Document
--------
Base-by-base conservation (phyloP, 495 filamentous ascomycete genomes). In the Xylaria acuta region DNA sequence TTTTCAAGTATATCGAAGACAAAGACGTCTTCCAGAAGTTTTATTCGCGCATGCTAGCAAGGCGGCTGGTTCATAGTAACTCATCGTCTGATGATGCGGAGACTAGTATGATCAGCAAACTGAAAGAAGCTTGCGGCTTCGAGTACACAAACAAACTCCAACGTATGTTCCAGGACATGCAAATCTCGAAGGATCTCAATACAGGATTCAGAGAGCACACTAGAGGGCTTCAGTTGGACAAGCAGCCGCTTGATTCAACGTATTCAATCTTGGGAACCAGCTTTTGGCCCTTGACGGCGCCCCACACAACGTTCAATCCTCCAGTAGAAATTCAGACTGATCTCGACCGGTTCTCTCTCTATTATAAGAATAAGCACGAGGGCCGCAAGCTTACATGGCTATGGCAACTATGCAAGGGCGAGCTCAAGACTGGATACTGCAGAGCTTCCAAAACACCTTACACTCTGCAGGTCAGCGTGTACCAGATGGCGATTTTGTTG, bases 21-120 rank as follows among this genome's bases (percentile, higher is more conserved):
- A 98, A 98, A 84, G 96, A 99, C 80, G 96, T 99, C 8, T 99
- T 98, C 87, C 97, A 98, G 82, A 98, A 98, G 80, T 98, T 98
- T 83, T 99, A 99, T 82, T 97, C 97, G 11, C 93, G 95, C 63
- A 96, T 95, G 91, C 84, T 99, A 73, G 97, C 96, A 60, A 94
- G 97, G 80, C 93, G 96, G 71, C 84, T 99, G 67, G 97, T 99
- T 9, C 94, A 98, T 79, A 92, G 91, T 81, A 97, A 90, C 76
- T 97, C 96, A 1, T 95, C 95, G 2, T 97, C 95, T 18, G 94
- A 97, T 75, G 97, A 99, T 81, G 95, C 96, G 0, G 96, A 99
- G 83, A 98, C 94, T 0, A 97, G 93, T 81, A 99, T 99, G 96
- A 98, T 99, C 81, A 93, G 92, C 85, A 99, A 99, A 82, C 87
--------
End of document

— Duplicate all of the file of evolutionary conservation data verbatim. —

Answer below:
Base-by-base conservation (phyloP, 495 filamentous ascomycete genomes). In the Xylaria acuta region DNA sequence TTTTCAAGTATATCGAAGACAAAGACGTCTTCCAGAAGTTTTATTCGCGCATGCTAGCAAGGCGGCTGGTTCATAGTAACTCATCGTCTGATGATGCGGAGACTAGTATGATCAGCAAACTGAAAGAAGCTTGCGGCTTCGAGTACACAAACAAACTCCAACGTATGTTCCAGGACATGCAAATCTCGAAGGATCTCAATACAGGATTCAGAGAGCACACTAGAGGGCTTCAGTTGGACAAGCAGCCGCTTGATTCAACGTATTCAATCTTGGGAACCAGCTTTTGGCCCTTGACGGCGCCCCACACAACGTTCAATCCTCCAGTAGAAATTCAGACTGATCTCGACCGGTTCTCTCTCTATTATAAGAATAAGCACGAGGGCCGCAAGCTTACATGGCTATGGCAACTATGCAAGGGCGAGCTCAAGACTGGATACTGCAGAGCTTCCAAAACACCTTACACTCTGCAGGTCAGCGTGTACCAGATGGCGATTTTGTTG, bases 21-120 rank as follows among this genome's bases (percentile, higher is more conserved):
- A 98, A 98, A 84, G 96, A 99, C 80, G 96, T 99, C 8, T 99
- T 98, C 87, C 97, A 98, G 82, A 98, A 98, G 80, T 98, T 98
- T 83, T 99, A 99, T 82, T 97, C 97, G 11, C 93, G 95, C 63
- A 96, T 95, G 91, C 84, T 99, A 73, G 97, C 96, A 60, A 94
- G 97, G 80, C 93, G 96, G 71, C 84, T 99, G 67, G 97, T 99
- T 9, C 94, A 98, T 79, A 92, G 91, T 81, A 97, A 90, C 76
- T 97, C 96, A 1, T 95, C 95, G 2, T 97, C 95, T 18, G 94
- A 97, T 75, G 97, A 99, T 81, G 95, C 96, G 0, G 96, A 99
- G 83, A 98, C 94, T 0, A 97, G 93, T 81, A 99, T 99, G 96
- A 98, T 99, C 81, A 93, G 92, C 85, A 99, A 99, A 82, C 87